Do the plague fleas then get on the cats, and do the cats get sick? What other animals besides humans get the plague?

AND, what's the deal with the sudden pictorial ads appearing at the bottom of the threads? Is is trolldom or is Phil funding a way to develop a search engine?

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-- Leska (, April 17, 1999.

If people choose to live in filth, they will have vermin. Those who don't care to live in filth will vote with their feet, if they haven't already, & move to the suburbs. Simple as that. (Isn't it cool how we've all managed to tip-toe around the race issue here...?)

-- no longer (in@the.district), April 17, 1999.

Boyoboy. One thing I really enjoy is watching how every thread, no matter what its actual topic, can end up being about something completely different. "Rats in the streets" is now "liberal pseudo-education."

Actually, I had a liberal California education. Had I not read an average of 10 books a week from the time I was 8 years old till I was 18, I would have been like many of the people in my senior class -- unable to read a newspaper faster than a seven year old, unable to balance a checkbook. With the exception of how to make an outline, something my 6th grade teacher taught me, I actually consider ALL my "real" education "self"-education.

The federalization of education was a well intentioned but as usual disastrous policy, the "business" of textbooks has further worsened the situation, the sound-byte level of media contributes, as does Television (intensely) and the lack of much parental guidance, lack of enforced church time et al. in our culture pretty much wraps it up: no attention span, minimal learning ability, lousy education, and we wonder why so many people are idiots.

There, I did it, I successfully continued a non-topic. Now to get back to the actual topic of this thread....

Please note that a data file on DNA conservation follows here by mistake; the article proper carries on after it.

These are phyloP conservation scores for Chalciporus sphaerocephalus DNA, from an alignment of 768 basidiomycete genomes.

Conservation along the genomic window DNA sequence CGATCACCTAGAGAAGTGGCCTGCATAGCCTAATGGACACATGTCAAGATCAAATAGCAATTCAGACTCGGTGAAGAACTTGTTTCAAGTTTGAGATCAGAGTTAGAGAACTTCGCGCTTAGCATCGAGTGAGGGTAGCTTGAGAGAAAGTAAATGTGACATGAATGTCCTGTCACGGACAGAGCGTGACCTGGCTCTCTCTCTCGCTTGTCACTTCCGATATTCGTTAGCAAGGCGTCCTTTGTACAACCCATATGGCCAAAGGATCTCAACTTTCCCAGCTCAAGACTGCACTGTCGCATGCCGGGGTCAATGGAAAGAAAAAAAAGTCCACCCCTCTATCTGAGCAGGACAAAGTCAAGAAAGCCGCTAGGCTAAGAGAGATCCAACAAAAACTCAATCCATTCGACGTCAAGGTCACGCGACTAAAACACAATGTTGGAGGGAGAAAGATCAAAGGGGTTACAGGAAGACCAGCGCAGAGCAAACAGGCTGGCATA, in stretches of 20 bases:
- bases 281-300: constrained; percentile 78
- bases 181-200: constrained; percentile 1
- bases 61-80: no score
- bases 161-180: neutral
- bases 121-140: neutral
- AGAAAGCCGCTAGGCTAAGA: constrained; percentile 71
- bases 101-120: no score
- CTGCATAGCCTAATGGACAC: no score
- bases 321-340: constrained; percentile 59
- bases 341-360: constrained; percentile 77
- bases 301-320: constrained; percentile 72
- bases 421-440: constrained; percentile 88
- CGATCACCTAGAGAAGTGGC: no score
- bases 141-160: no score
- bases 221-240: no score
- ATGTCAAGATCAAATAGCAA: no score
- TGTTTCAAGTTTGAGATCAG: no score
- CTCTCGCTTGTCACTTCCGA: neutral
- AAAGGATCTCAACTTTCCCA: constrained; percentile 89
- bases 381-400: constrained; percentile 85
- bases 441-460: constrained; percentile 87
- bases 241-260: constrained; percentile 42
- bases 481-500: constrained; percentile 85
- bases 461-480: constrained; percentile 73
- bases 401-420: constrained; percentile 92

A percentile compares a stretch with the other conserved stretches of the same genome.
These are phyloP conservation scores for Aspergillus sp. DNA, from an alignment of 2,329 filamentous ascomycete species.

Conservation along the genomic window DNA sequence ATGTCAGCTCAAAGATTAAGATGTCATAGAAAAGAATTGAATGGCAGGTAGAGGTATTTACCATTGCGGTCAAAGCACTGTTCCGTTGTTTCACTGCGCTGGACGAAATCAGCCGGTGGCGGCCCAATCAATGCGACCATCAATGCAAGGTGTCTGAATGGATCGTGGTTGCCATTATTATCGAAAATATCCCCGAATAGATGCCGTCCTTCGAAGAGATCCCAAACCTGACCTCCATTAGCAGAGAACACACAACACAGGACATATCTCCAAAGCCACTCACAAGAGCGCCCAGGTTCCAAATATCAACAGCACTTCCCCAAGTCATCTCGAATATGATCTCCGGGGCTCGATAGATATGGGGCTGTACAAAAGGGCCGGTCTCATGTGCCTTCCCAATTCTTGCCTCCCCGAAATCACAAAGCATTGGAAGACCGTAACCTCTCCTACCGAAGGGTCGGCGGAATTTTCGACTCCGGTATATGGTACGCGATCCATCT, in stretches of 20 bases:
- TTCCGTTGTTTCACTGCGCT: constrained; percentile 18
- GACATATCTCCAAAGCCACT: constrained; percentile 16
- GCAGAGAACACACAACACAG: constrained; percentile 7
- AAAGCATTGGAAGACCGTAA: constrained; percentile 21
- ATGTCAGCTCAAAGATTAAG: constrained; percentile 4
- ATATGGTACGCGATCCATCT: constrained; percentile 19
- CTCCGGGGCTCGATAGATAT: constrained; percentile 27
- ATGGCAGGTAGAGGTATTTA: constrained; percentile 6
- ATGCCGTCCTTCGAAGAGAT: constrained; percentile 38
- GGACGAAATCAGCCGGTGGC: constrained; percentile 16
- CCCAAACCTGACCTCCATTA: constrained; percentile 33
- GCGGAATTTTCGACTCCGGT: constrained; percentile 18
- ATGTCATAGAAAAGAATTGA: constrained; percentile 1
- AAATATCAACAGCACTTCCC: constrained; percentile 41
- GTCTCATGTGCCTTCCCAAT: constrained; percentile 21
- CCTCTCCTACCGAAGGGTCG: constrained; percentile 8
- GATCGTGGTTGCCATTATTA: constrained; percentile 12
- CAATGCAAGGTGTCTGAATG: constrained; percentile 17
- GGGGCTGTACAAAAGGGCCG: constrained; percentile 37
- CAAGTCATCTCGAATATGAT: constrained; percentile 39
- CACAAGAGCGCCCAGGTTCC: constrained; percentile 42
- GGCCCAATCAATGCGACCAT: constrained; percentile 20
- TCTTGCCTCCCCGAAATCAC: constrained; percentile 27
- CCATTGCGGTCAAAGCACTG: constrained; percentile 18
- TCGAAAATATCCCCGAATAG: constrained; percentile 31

Rodents are a huge, huge problem. IMO bugs are too -- even fleas and ticks spread disease. One of my first plans was to store (a) room foggers, (b) bug sprays (like for getting ticks off animals and people) and (c) traps for rodents.

Just over a week ago I adopted two puppies from a local farmer. The other day we discovered, to our horror, that they each had about 300 huge ticks in them. They looked like small potato bugs they were so bloated. It was so horrible I actually cried (really disgusting, in the ears, between the toes, at the anus and under the arms). They are not nearly as easy to get out as people think, and it HURTS the animal when the bug responds as you try. We finally got spray, sprayed all the concentration points like crazy, and a day later they're gone, they died and fell off. If I hadn't been able to do that I would really have been at a loss, and the poor dogs would have continued to whine and cry in misery.

Worse, what if someday my kid went somewhere and came back with half a dozen ticks on her? BUY BUG SPRAY. STORE IT. It's expensive even now, and I'm certain it'll get used eventually.

When I was a kid in OK my parents tried to catch a rat in our house. It was smarter than they were alas. We had huge holes chewed in the walls. We couldn't keep food much of anywhere. Rats can chew through even some pretty hard stuff. This rat, any kind of a trap, the rat would push rocks into/onto traps till they went off, then eat the food and walk away. Poison would have been real helpful then. I remember my mother being SO pissed off she actually sat with dad's 38 in her lap one afternoon waiting for it to peek its head through a hole so she could blast it. That's just one rat. Imagine hundreds of them. Yukkkkkk.

I wanted to catch mice in a former apartment. I didn't want to kill them. I bought a humane trap. I carried them a block away and dropped them into the bushes near a big field. Once my body, without my brain in gear, opened a drawer, saw a tail still sticking out, grabbed the tail and held the mouse up by its tail. I was so surprised myself that I actually screamed. This pour mousy hanging by its tail a foot from my face was probably screaming too. That worked then but it won't work now. Keep the cats and dogs away from the poison and knock off the rodents is what I'd do now.

"Where will they live?" "Let them die." I realize applying that to any creature is not fully sane. But I'm even a little worried, if Y2K is a bad scene, that the cats and dogs everybody sets loose 'cause they can't feed will also become a serious threat. (I'm storing plenty of food for my animals too.) Which is why in addition to buying bug poison and rodent traps, I'm buying a rifle. Not for people, for animals. Which since I'm a major animal lover is kind of hard even to think about, so I usually try not to.

PJ in TX

-- PJ Gaenir (, April 17, 1999.

What's the deal with the sudden pictorial ads appearing at the bottom of the threads? Is is trolldom or is Phil funding a way to develop a search engine?